Move it in, move it out,

Shove it in ’round about, disco lady ...




— Andrew Kiraly


Star Nursery, Eastern Avenue
by Aaron Mayes

8 a.m.


8-9 am // Star Nursery, Eastern Avenue

Day laborers Oscar Ortiz and, behind him, Joseph Dominguez, await work opportunities — which, on this quiet morning, are slow to materialize.


 Salvation Army, Owens Avenue
Andrew Kiraly

9 a.m.


9:40 am // Salvation Army, Owens Avenue


John Mears got up at three this morning. Had his coffee, read from the Book of Joshua in the Bible, read pages 86-88 of  the Big Book of Alcoholic Anonymous (“Were we resentful, selfish, dishonest or afraid? ... Were we kind and loving toward all?”), meditated in prayer and ate breakfast. On this Saturday morning, he’s “bebopping around,” the 53-year-old Navy veteran says. In other words, trying to stay busy — chit-chatting with Salvation Army staff, running errands, doing laundry. Staying busy is important. Staying busy keeps his mind off vodka. Staying busy keeps him on the steps. “They say I’m always on the move, that I’ve got to slow my mind down.” He entered the Salvation Army’s Community Integration Program in April (his second time), a VA-funded initiative to help military vets beat alcoholism. “I’m really good at getting my ducks in a row really fast. But then the train always falls off the track.” He used to work construction — he talks with pride about the boom-era projects he worked on — but his last gig before the bottle got in the way again was being the guy on road projects who holds the SLOW sign.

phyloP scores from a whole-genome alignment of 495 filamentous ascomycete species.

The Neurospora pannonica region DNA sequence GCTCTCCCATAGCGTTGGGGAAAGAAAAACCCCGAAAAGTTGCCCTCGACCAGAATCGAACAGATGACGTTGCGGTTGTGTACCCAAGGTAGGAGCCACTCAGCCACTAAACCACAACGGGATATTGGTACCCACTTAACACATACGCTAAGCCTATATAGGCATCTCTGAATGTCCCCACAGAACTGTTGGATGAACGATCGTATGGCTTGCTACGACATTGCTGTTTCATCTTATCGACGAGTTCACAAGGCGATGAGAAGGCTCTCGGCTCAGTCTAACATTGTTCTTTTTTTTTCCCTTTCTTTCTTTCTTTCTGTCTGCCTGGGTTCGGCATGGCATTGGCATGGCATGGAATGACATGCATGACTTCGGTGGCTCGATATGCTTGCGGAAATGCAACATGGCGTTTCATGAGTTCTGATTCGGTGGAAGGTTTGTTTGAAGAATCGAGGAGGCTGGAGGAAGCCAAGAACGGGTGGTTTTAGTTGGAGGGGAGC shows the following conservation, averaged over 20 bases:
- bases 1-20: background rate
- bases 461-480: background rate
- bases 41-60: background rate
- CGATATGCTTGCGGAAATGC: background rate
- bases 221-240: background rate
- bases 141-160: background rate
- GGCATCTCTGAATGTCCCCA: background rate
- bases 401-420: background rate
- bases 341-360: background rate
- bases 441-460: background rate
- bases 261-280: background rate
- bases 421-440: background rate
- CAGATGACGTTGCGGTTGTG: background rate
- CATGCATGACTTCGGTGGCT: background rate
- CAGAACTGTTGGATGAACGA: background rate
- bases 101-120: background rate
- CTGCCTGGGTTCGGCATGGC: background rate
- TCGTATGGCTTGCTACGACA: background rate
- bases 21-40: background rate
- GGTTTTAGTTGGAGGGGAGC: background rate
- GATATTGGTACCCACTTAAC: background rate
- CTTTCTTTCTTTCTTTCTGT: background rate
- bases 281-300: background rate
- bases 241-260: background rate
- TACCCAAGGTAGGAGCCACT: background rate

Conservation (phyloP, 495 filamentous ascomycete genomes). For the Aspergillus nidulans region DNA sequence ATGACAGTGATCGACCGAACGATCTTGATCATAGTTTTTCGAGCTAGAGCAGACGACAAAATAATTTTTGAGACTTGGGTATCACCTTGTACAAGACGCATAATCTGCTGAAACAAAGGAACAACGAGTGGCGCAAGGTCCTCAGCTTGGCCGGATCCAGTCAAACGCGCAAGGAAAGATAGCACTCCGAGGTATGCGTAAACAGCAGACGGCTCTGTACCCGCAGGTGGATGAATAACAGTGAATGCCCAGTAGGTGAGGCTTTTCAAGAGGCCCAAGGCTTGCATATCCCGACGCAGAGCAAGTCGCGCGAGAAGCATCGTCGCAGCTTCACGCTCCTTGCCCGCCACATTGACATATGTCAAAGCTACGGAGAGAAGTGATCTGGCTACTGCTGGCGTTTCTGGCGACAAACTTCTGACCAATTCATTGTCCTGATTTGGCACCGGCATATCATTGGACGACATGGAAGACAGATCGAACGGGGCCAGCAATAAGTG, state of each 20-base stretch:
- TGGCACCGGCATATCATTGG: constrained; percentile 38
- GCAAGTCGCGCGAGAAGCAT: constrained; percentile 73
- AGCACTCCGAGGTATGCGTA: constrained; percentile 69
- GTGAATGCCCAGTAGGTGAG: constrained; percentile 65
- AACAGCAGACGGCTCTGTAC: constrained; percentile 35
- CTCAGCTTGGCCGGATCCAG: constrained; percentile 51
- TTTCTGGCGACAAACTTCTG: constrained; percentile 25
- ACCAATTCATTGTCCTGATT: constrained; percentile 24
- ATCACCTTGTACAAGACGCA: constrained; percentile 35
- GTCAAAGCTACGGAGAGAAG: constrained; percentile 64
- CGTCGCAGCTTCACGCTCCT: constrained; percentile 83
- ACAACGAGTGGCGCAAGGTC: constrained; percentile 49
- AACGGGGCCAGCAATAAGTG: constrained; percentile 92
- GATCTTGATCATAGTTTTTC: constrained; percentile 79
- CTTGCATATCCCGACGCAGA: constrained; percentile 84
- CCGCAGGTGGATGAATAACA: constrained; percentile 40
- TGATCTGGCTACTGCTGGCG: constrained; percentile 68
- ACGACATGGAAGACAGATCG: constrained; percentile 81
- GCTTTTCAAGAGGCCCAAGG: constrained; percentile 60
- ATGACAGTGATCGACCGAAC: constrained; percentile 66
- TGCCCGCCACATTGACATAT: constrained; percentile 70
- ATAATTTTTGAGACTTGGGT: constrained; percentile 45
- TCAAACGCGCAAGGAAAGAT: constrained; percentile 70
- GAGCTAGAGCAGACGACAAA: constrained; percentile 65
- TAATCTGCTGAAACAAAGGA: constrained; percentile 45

But things are looking up: supportive family, clean since April. He’s not taking a chance with his second chance. Next week, he heads to an inpatient rehabilitation program in La Jolla. “I balked at it at first — it’s a hospital program. I’m so strong-willed, I don’t think I could handle being locked up for 14 hours a day. But something has to be done.” In his tidy simple room where morning light creeps in, he points out a picture of his grandson.

— Andrew Kiraly


Broadacres Swap Meet
Brent Holmes

10 a.m.


10-10:45 am // Broadacres Swap Meet


Coffee and rehearsal with Clint Holmes and Kelly Clinton-Holmes
Christopher Smith

11 a.m.


11 am - noon // Coffee and rehearsal with Clint Holmes and Kelly Clinton-Holmes


A croissant for him. A fruit-and-oat bar for her. Dark-roast coffee with half-and-half and artificial sweetener (“because they don’t have Stevia here”) for both. Jeans, loose tops, comfortable shoes. This is no red carpet, where most photos of Clint Holmes and Kelly Clinton-Holmes are shot. It’s Coffee Bean & Tea Leaf at The District, where they can be found on weekend mornings when Kelly isn’t at Zumba and Clint’s usual brunch buddy, Antonio Fargas, is out of town. The pair chats amiably, finishing each other’s sentences, answering my always-wanted-to-know questions. (How do you avoid Vegas voice? “Drinking lots of water,” Clint says. What’s it like being married to another performer? “So much easier to understand each other,” Kelly says.) She watches his mouth as he talks. He lays a hand softly on her thigh.

Then the caffeine kicks in and it’s time to get down to business. We pile into Clint’s Mercedes and head to his friend and musical director Jeff Neiman’s house. Neiman’s living room-turned-studio is where Clint does most of his arranging and rehearsing. The pair is developing their September show for the Cabaret Jazz club at The Smith Center. It will have a James Taylor theme. The clock strikes noon as Clint launches into his version of “Fire and Rain,” one of a handful of songs they have nailed down. There’s still plenty of time to work out the rest before the show starts.

— Heidi Kyser